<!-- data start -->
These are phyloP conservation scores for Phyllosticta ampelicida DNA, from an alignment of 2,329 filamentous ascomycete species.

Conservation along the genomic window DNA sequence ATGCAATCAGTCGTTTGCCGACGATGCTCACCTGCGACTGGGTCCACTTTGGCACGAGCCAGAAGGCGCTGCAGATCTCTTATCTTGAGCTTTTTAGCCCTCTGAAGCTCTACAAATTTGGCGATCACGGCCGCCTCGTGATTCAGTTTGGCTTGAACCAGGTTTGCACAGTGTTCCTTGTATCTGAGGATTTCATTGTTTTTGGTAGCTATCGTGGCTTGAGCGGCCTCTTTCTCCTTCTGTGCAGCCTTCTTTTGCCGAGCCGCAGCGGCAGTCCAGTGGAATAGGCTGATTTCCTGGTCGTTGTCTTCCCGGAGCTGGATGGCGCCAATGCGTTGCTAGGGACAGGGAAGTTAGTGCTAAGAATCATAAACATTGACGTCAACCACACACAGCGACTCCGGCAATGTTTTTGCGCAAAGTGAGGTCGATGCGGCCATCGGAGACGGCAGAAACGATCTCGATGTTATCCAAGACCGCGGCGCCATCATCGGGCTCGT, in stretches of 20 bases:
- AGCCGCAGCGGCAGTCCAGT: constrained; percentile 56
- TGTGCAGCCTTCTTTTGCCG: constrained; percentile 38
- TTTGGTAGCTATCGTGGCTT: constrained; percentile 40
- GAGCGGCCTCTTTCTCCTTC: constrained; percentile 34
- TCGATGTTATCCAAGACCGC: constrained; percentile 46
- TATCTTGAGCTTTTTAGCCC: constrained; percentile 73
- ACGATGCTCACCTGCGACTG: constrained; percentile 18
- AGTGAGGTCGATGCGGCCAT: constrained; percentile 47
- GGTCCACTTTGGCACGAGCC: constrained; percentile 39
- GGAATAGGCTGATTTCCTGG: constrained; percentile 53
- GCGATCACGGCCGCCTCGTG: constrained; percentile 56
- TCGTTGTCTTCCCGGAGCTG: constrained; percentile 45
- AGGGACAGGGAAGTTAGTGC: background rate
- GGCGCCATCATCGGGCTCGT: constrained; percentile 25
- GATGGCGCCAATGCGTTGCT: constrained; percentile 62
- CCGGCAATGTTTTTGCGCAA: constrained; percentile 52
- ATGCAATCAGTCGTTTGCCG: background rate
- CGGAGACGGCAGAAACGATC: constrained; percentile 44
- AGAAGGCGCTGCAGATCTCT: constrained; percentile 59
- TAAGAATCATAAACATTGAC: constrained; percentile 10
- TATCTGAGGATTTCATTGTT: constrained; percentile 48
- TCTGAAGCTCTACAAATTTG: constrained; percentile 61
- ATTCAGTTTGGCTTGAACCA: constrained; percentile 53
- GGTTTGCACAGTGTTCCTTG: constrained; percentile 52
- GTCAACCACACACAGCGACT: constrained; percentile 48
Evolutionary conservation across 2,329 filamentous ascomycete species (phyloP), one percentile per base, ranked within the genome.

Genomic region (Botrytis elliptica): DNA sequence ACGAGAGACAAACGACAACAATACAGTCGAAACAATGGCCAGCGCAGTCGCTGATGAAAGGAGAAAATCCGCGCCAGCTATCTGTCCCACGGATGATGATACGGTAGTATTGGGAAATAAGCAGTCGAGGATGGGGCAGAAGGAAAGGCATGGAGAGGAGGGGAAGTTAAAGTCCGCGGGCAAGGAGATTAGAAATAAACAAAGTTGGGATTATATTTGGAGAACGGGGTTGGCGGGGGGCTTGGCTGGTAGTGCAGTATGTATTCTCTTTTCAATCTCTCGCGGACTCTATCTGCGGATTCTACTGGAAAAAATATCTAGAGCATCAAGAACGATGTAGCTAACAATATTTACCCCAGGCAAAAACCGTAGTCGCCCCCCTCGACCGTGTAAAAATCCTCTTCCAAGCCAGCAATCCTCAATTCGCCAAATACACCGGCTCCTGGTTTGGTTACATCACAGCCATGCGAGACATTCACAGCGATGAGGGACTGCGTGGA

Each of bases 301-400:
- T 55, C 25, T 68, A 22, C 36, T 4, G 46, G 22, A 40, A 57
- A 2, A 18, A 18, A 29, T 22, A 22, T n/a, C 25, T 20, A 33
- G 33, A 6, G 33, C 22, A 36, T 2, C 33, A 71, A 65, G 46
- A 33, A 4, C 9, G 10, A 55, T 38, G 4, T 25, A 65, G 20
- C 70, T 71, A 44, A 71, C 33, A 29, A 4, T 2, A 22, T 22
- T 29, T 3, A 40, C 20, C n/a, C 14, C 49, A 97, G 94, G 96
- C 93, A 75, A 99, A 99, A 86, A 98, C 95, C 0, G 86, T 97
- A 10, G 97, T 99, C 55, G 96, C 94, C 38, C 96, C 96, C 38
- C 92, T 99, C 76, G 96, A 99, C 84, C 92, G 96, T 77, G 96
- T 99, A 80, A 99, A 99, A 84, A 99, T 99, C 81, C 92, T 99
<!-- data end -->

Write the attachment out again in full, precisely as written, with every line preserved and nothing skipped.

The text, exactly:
These are phyloP conservation scores for Phyllosticta ampelicida DNA, from an alignment of 2,329 filamentous ascomycete species.

Conservation along the genomic window DNA sequence ATGCAATCAGTCGTTTGCCGACGATGCTCACCTGCGACTGGGTCCACTTTGGCACGAGCCAGAAGGCGCTGCAGATCTCTTATCTTGAGCTTTTTAGCCCTCTGAAGCTCTACAAATTTGGCGATCACGGCCGCCTCGTGATTCAGTTTGGCTTGAACCAGGTTTGCACAGTGTTCCTTGTATCTGAGGATTTCATTGTTTTTGGTAGCTATCGTGGCTTGAGCGGCCTCTTTCTCCTTCTGTGCAGCCTTCTTTTGCCGAGCCGCAGCGGCAGTCCAGTGGAATAGGCTGATTTCCTGGTCGTTGTCTTCCCGGAGCTGGATGGCGCCAATGCGTTGCTAGGGACAGGGAAGTTAGTGCTAAGAATCATAAACATTGACGTCAACCACACACAGCGACTCCGGCAATGTTTTTGCGCAAAGTGAGGTCGATGCGGCCATCGGAGACGGCAGAAACGATCTCGATGTTATCCAAGACCGCGGCGCCATCATCGGGCTCGT, in stretches of 20 bases:
- AGCCGCAGCGGCAGTCCAGT: constrained; percentile 56
- TGTGCAGCCTTCTTTTGCCG: constrained; percentile 38
- TTTGGTAGCTATCGTGGCTT: constrained; percentile 40
- GAGCGGCCTCTTTCTCCTTC: constrained; percentile 34
- TCGATGTTATCCAAGACCGC: constrained; percentile 46
- TATCTTGAGCTTTTTAGCCC: constrained; percentile 73
- ACGATGCTCACCTGCGACTG: constrained; percentile 18
- AGTGAGGTCGATGCGGCCAT: constrained; percentile 47
- GGTCCACTTTGGCACGAGCC: constrained; percentile 39
- GGAATAGGCTGATTTCCTGG: constrained; percentile 53
- GCGATCACGGCCGCCTCGTG: constrained; percentile 56
- TCGTTGTCTTCCCGGAGCTG: constrained; percentile 45
- AGGGACAGGGAAGTTAGTGC: background rate
- GGCGCCATCATCGGGCTCGT: constrained; percentile 25
- GATGGCGCCAATGCGTTGCT: constrained; percentile 62
- CCGGCAATGTTTTTGCGCAA: constrained; percentile 52
- ATGCAATCAGTCGTTTGCCG: background rate
- CGGAGACGGCAGAAACGATC: constrained; percentile 44
- AGAAGGCGCTGCAGATCTCT: constrained; percentile 59
- TAAGAATCATAAACATTGAC: constrained; percentile 10
- TATCTGAGGATTTCATTGTT: constrained; percentile 48
- TCTGAAGCTCTACAAATTTG: constrained; percentile 61
- ATTCAGTTTGGCTTGAACCA: constrained; percentile 53
- GGTTTGCACAGTGTTCCTTG: constrained; percentile 52
- GTCAACCACACACAGCGACT: constrained; percentile 48
Evolutionary conservation across 2,329 filamentous ascomycete species (phyloP), one percentile per base, ranked within the genome.

Genomic region (Botrytis elliptica): DNA sequence ACGAGAGACAAACGACAACAATACAGTCGAAACAATGGCCAGCGCAGTCGCTGATGAAAGGAGAAAATCCGCGCCAGCTATCTGTCCCACGGATGATGATACGGTAGTATTGGGAAATAAGCAGTCGAGGATGGGGCAGAAGGAAAGGCATGGAGAGGAGGGGAAGTTAAAGTCCGCGGGCAAGGAGATTAGAAATAAACAAAGTTGGGATTATATTTGGAGAACGGGGTTGGCGGGGGGCTTGGCTGGTAGTGCAGTATGTATTCTCTTTTCAATCTCTCGCGGACTCTATCTGCGGATTCTACTGGAAAAAATATCTAGAGCATCAAGAACGATGTAGCTAACAATATTTACCCCAGGCAAAAACCGTAGTCGCCCCCCTCGACCGTGTAAAAATCCTCTTCCAAGCCAGCAATCCTCAATTCGCCAAATACACCGGCTCCTGGTTTGGTTACATCACAGCCATGCGAGACATTCACAGCGATGAGGGACTGCGTGGA

Each of bases 301-400:
- T 55, C 25, T 68, A 22, C 36, T 4, G 46, G 22, A 40, A 57
- A 2, A 18, A 18, A 29, T 22, A 22, T n/a, C 25, T 20, A 33
- G 33, A 6, G 33, C 22, A 36, T 2, C 33, A 71, A 65, G 46
- A 33, A 4, C 9, G 10, A 55, T 38, G 4, T 25, A 65, G 20
- C 70, T 71, A 44, A 71, C 33, A 29, A 4, T 2, A 22, T 22
- T 29, T 3, A 40, C 20, C n/a, C 14, C 49, A 97, G 94, G 96
- C 93, A 75, A 99, A 99, A 86, A 98, C 95, C 0, G 86, T 97
- A 10, G 97, T 99, C 55, G 96, C 94, C 38, C 96, C 96, C 38
- C 92, T 99, C 76, G 96, A 99, C 84, C 92, G 96, T 77, G 96
- T 99, A 80, A 99, A 99, A 84, A 99, T 99, C 81, C 92, T 99